GlobalPSC News – September 2013
Canadian Stewardship Developments
By Russ Martin, GlobalPSC CEO
Earlier this month, I attended the Conference on Canadian Stewardship in Toronto on behalf of the GlobalPSC. Over 400 Canadian industry, government and NGO leaders attended, as well as some of our European colleagues. A strong GlobalPSC turnout highlights the event’s significance to us, as GlobalPSC Executive Committee members Garth Hickle and Scott Cassel also attended to share experience from a wide range of policies and programs.
Holding the event in Toronto was especially relevant given the current provincial debate over Ontario’s policy and funding structure, as well as debate about visible eco-fees. Ontario’s Environment Minister, the Hon. James Bradley, addressed how proposed changes to Ontario’s Waste Diversion Act are intended to shift emphasis to individual producer responsibility rather than a collective approach, in the belief that such a shift would better encourage design for the environment. With a call for “no more eco-fee surprises”, Minister Bradley also advocated the need for the inclusion of producer responsibility costs in product prices, stating that recycling is just a cost of doing business so there is no need to spell it out as a separate fee.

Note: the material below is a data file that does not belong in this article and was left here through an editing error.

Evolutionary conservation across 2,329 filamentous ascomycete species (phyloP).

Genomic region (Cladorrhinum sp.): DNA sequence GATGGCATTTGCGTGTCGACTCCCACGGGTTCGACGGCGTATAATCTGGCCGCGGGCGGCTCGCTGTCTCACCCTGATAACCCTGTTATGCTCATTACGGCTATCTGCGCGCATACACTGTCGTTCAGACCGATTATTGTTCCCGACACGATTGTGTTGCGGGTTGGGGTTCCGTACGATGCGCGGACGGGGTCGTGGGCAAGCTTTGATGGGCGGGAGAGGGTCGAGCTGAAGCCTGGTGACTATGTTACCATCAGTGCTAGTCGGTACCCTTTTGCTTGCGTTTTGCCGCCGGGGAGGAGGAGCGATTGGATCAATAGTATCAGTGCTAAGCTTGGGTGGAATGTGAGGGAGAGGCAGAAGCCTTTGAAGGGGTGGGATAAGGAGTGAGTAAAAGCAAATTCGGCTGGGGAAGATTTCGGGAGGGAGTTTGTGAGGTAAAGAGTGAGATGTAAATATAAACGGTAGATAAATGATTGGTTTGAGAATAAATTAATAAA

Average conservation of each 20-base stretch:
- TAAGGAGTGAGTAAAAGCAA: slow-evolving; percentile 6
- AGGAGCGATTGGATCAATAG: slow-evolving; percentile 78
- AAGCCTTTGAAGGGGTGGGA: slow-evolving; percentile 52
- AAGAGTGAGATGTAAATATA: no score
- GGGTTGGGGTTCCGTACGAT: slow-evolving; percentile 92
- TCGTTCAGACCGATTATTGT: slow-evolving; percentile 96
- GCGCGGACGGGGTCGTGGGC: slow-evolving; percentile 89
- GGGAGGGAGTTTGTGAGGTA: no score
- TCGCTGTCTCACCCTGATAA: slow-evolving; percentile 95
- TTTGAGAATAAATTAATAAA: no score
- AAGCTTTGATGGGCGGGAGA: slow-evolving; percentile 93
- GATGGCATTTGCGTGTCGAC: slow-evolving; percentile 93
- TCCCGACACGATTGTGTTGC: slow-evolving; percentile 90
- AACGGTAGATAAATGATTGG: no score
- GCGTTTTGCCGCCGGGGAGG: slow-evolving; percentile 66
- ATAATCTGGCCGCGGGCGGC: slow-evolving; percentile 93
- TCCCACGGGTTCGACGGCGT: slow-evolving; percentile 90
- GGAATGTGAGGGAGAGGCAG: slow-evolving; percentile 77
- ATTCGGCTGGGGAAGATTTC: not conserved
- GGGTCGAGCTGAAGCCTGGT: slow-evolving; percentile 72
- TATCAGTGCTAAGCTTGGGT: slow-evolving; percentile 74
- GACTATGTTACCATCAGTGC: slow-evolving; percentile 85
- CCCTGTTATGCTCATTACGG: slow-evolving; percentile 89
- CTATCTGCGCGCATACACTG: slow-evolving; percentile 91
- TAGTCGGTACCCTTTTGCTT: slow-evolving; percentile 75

Funding for kerbside recycling of packaging and printed paper (PPP) was also a hot topic. The world’s first kerbside recycling (Blue Box) program debuted in Kitchener, Ontario in 1981 and Canadian provinces are continuing to advance recycling of PPP.
Glenda Gies of Multi-Materials British Columbia and Westminster, BC Mayor Wayne Wright addressed recent controversy around the province’s application of extended producer responsibility (EPR) – including full industry funding – to PPP. Areas of dispute included whether to exclude glass from Blue Box collections to help control industry stewards’ costs, specific conditions for industry collection incentives to local governments and relative strengths of industry stewards and local governments in negotiating funding arrangements. Paul Gardner of Recycling Reinvented highlighted Canadian lessons for the USA in building support for EPR of PPP.
The commitment of brand owners as industry stewards is evident throughout the Canadian programs, as is brand owner desire to harmonise and simplify stewardship programs where possible in order to reduce stewards’ costs. John Coyne of Unilever addressed harmonisation and the role of the Canadian Stewardship Services Alliance in streamlining administration to reduce costs of steward programs for non-deposit PPP. Cliff Hacking of the Electronic Products Recycling Association discussed similar efforts for EPR of waste electronics.
EPR Canada launched the results of its EPR Report Card 2012 at the conference as part of its efforts to see full EPR implemented across Canada. Based on government responses to a questionnaire, EPR Canada had British Columbia and Quebec leading the pack with each graded as a B+ and the Federal Government lagging with a grade of F. Details are available here.